How I survived the pro-Qadri riots in the capital

This past Sunday, I was woken up by the sound of my mother’s voice, screaming at the top of her lungs asking me to get bread of all the things. This just isn’t any bread according to her, she says it’s the best bread she’s ever had. It better be because I had to drive almost 40 kilometres to get it.

It was a typical bright spring day and I made my way out. I got to Bahria Town without any incident, met a friend and made my way back home. Little did I know what would be waiting for me on the Islamabad highway.

I had heard about the ASWJ’s plans to protest against Mumtaz Hussain Qadri’s hanging but to their credit, they had been peaceful during the other protests and I was under the illusion that it would be the same as before.

As I was driving on the Islamabad highway, I saw a barrage of bearded men acting violently and I started to fear the worst. Some of those bearded men had started burning tyres on the side and some of them had started hurling stones at the traffic. I started driving faster because I was wearing shorts and I knew if they stopped me, I would surely be beaten up. The car behind though was not that lucky and it was stopped and attacked. Our religious people like to talk about the sanctity of women and children, that car had woman and 2 little children. A small family heading to spend some quality time together. Not to be.

By now, the mobile carriers were ordered to suspend services as the government massively miscalculated the gravity of the situation and the riot police was summoned.

Area around the Islamabad club and Serena was closed and the traffic there jammed for the next 6 hours. I could hear the protestors chant and scream, but typically the police ran to the area outside Islamabad club to protect the elite.

After 2 long hours of being stuck in traffic, I finally got inside the Islamabad club and called home to tell my parents that I was safe. The next 3 hours were spent in mind numbing paranoia because of the information blackout ordered by PEMRA. As I live in the suburbs, I had no idea about the situation in the city and relied on people stuck with me, who fed me information in line with their sectarian or political beliefs. It was of no help.

Finally, someone told us that the crowd had moved to D-Chowk and that we were now safe to drive to go back home. Finally, at 9 pm, I was able to get back to the safety of my house.

This is just one account and I’m sure there are multiple experiences like this but this raises a lot of questions. Firstly, why were the protestors tear gassed and baton charged when they had protested peacefully before? Why did the protestors choose Sunday, which happened to be Easter to hold the 40 day death anniversary of Qadri, 14 days before the actual anniversary? Why are they still being allowed to stay at D-Chowk? Will these miscreants be charged or will they get away like always because of their beards and the affinity to vote for the ruling party? Who will pay for the damages they cost? Why were the cell phone services suspended for 3 days in Islamabad? And finally, why was the most security provided to Islamabad club, the very symbol of elitism in the capital?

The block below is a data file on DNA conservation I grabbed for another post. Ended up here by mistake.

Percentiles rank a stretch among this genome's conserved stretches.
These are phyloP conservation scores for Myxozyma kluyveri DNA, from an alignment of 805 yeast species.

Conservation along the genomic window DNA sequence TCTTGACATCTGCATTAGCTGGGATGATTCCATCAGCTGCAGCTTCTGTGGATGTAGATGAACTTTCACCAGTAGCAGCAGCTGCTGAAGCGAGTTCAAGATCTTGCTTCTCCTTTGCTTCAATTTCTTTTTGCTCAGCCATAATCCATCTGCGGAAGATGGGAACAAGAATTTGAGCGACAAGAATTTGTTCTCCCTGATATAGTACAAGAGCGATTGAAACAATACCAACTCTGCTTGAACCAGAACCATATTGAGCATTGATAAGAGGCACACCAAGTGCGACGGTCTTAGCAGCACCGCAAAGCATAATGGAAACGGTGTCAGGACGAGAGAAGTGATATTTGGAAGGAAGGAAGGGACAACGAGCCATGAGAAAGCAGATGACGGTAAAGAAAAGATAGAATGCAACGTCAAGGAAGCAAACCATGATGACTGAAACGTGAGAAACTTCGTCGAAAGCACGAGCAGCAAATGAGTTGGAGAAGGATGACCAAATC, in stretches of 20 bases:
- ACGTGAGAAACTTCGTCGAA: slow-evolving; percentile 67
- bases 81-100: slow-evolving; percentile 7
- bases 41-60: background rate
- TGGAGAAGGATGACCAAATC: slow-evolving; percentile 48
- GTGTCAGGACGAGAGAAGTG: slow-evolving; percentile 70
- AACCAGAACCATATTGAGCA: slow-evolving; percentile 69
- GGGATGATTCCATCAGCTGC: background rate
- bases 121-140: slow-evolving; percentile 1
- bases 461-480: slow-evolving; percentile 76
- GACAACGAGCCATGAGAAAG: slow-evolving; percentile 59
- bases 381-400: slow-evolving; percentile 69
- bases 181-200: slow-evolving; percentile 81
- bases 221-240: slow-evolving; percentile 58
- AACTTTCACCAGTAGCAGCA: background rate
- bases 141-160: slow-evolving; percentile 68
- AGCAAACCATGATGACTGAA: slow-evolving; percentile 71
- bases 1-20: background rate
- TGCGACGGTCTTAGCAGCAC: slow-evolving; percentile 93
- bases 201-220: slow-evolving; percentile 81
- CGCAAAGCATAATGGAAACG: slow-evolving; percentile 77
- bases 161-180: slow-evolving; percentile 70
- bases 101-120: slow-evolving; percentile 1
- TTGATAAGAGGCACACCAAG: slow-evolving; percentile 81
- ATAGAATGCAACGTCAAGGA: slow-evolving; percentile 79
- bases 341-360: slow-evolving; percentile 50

For Lahore: A lament with love

It was at 9:22am on a spring morning in 2008 when I fell in love with Lahore. I remember this moment distinctly because the windows of my dorm room shook with the sound of a suicide blast in downtown Lahore.

It was not the beauty nor the charm of the city which made me fall in love with her. It was the fear — fear of losing her — the most unendurable human fear.

There was a campus life and then there was something sinister happening in the background. Something awful was unfolding drop by drop, threatening the city which had been my companion.

I was not comfortable with that. “This too shall pass,” I used to think. I was wrong. Nothing has passed since then; neither the bloodbath nor my love for Lahore. Together, they are a tragedy today.

The suicide attack in Lahore’s Gulshan-i-Iqbal Park posed the cruellest question to me touching the boundaries of an existential query: what should be the reaction? Shall I write a lament?

The question brought me face to face with Theodor Adorno who had famously written shortly after the World War II:
To write poetry after Auschwitz is barbaric.

But then what, if not words, is the way out of this sadness which feels to be eternal in Pakistan now?

If nothing seems to console anymore, can’t we just say that we are sad? Isn’t sadness itself the most substantial thing sometimes? Isn’t it something we, in Lahore, have become used to?

Every city has a heart. Each city possesses memory — it’s the memory which defines a city; it’s the heart which keeps it alive.

The memory of Lahore is fraught with tragedies. Which other city has seen the scars and endured the stigma of the bloody Partition more than Lahore?